We’ve Been Down This Road Before

1 January 22, 2018 at 9:45 pm by
Once again, Ontario has announced another package of auto insurance reforms.
With a provincial election just months away, the Ontario government recently announced yet another plan to make auto insurance affordable for Ontario drivers. The plan is focused on addressing fraud and providing better access to care.
The announcement by Charles Sousa, Ontario’s minister of finance, along with attorney general Yasir Naqvi, follows several months of consultation with a broad range of stakeholders regarding David Marshall’s report, Fair Benefits Fairly Delivered: A Review of the Auto Insurance System in Ontario, released in April 2017. Marshall’s report contained 35 recommendations to reform the auto insurance system.
I reviewed David Marshall’s report and the province’s subsequent announcement in December 2017 with interest. I spent more than 20 years of my professional life designing similar reform packages and have a good sense of how the Ontario system will respond to Marshall’s proposed reforms.
Although the government’s plan announced in December 2017 purports to flow from David Marshall’s report from last spring, only the creation of a new network of independent evaluation centres [IECs] originated from Marshall’s report. Programs of care and contingency fees, announced in December and mentioned in Marshall’s report, are work already underway by the government. Marshall, an advisor to Ontario’s finance minister on auto insurance and pensions, never dealt with fraud.
For me, Ontario’s plan is an admission that the Marshall report does not provide much in the way of workable solutions for the government. It would be a stretch to suggest that there will be savings derived from the proposed IECs. The system will not cease to be adversarial with the introduction of the IECs just as the Designated Assessment Centres (DACs) had no impact. Lawyers and insurers will continue to access their own medical opinions.
With an election on the horizon, there is little time for the government to implement their plan. What will happen to this plan following the election is unknown at this time. Other than providing more resources to combat fraud, there is little here to provide premium relief for consumers. Considering how long it takes to prosecute a fraud case, those savings are years away.
What’s in Ontario’s Plan
The government will be establishing a panel to guide the enactment of proposed reforms, which include:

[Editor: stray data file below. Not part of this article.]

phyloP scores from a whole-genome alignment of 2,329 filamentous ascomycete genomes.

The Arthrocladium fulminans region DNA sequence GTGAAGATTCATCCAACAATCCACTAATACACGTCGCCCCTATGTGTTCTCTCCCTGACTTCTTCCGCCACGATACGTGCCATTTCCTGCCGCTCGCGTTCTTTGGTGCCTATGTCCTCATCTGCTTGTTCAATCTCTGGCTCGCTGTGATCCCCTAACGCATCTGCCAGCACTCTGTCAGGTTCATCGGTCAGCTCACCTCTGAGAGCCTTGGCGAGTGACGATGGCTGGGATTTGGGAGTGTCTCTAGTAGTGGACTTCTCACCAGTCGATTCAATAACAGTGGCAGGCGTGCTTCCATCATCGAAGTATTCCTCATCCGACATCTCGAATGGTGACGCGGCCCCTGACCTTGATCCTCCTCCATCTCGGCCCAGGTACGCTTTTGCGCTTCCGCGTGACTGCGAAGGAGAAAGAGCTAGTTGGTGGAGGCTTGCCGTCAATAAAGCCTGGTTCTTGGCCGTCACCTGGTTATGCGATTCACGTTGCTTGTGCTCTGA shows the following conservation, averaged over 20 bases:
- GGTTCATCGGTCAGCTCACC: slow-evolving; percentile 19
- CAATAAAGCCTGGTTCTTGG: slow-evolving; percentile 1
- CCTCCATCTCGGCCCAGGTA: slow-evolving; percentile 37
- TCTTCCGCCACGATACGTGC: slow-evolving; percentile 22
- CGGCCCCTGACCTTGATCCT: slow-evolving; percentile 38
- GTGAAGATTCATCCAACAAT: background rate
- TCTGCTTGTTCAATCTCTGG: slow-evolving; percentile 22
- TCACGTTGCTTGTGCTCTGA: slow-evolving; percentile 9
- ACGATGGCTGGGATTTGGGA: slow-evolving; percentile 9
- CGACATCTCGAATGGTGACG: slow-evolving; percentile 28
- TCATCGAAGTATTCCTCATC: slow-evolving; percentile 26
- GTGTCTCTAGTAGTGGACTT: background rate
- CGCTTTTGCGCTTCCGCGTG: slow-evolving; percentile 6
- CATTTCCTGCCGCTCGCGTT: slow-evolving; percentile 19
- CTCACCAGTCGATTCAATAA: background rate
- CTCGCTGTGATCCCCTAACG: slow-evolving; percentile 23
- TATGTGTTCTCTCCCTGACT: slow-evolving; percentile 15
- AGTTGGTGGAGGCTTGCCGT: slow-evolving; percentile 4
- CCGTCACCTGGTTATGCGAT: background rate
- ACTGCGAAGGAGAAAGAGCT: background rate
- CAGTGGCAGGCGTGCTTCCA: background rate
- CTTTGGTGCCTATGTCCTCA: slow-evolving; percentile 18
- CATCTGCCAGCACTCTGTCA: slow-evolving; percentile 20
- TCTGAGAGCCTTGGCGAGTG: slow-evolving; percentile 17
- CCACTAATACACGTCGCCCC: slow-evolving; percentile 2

·         Standard treatment plans (programs of care) for common collision injuries (soft tissue injuries) and changing the emphasis from cash payouts to ensuring appropriate care.
·         Reducing disputes by instituting independent examination centres.
·         Launching a Serious Fraud Office in spring 2018.
·         Directing the Financial Services Commission of Ontario (FSCO) to review territorial rating factors used by insurers.
·         Ensuring that lawyers’ contingency fees are fair, reasonable and more transparent.
Programs of care
I initiated the Programs of Care project before I left FSCO in 2011 and agree with its introduction. Led by Dr. Pierre Côté, the work on developing programs of care was completed in three years. Long overdue, this aspect of the Marshall recommendations and subsequent government announcement has been in development for six years.
Programs of care were first developed by the Workplace Safety and Insurance Board (WSIB) to deal with low back pain. The initial whiplash associated disorder guidelines were created in 2003 based on the WSIB low back pain program of care. FSCO had undertaken to develop programs of care for a range of soft tissue injuries. An interim solution was the introduction of the minor injury definition and minor injury guideline in 2010. The expectation is that programs of care will simplify access to treatment and reduce disputes in the system. If that does occur, it will potentially reduce some of the transactional costs in the system.
Will statutory accident benefits (SABS) be simplified when the programs of care are introduced? Will the number of disputes drop? That did not occur with the introduction of the minor injury guideline. It can’t be assumed that programs of care will significantly change the landscape. The WSIB experience will not necessarily be duplicated in the Ontario auto insurance system because the structures of the two systems will continue to be fundamentally different.
The government would like to move away from cash settlements. Prior to the introduction of the Ontario Motorist Protection Plan (OMPP) in 1990, it was standard procedure to settle minor lawsuits. The introduction of the OMPP was intended to address the needs of accident victims with minor injuries so that they could access wage loss and rehabilitation without the need to sue. Cash settlements undermine the principles of no-fault.
In his 2014 report, Ontario Automobile Insurance Dispute Resolution System Review, Douglas Cunningham, now an arbitrator and a former associate chief justice of the Ontario Superior Court of Justice, acknowledged that cash settlements could be counter-productive. But he compromised in the end by recommending that settlements be prohibited in the first two years of a claim. A settlement prohibition is more feasible in a pure no-fault system such as the WSIB. However, Ontario’s auto insurance system provides access to tort. If there is a tort claim, the lawyers often push for a cash settlement with the first-party payer because the third-party payer is only responsible for damages in excess of the SABS.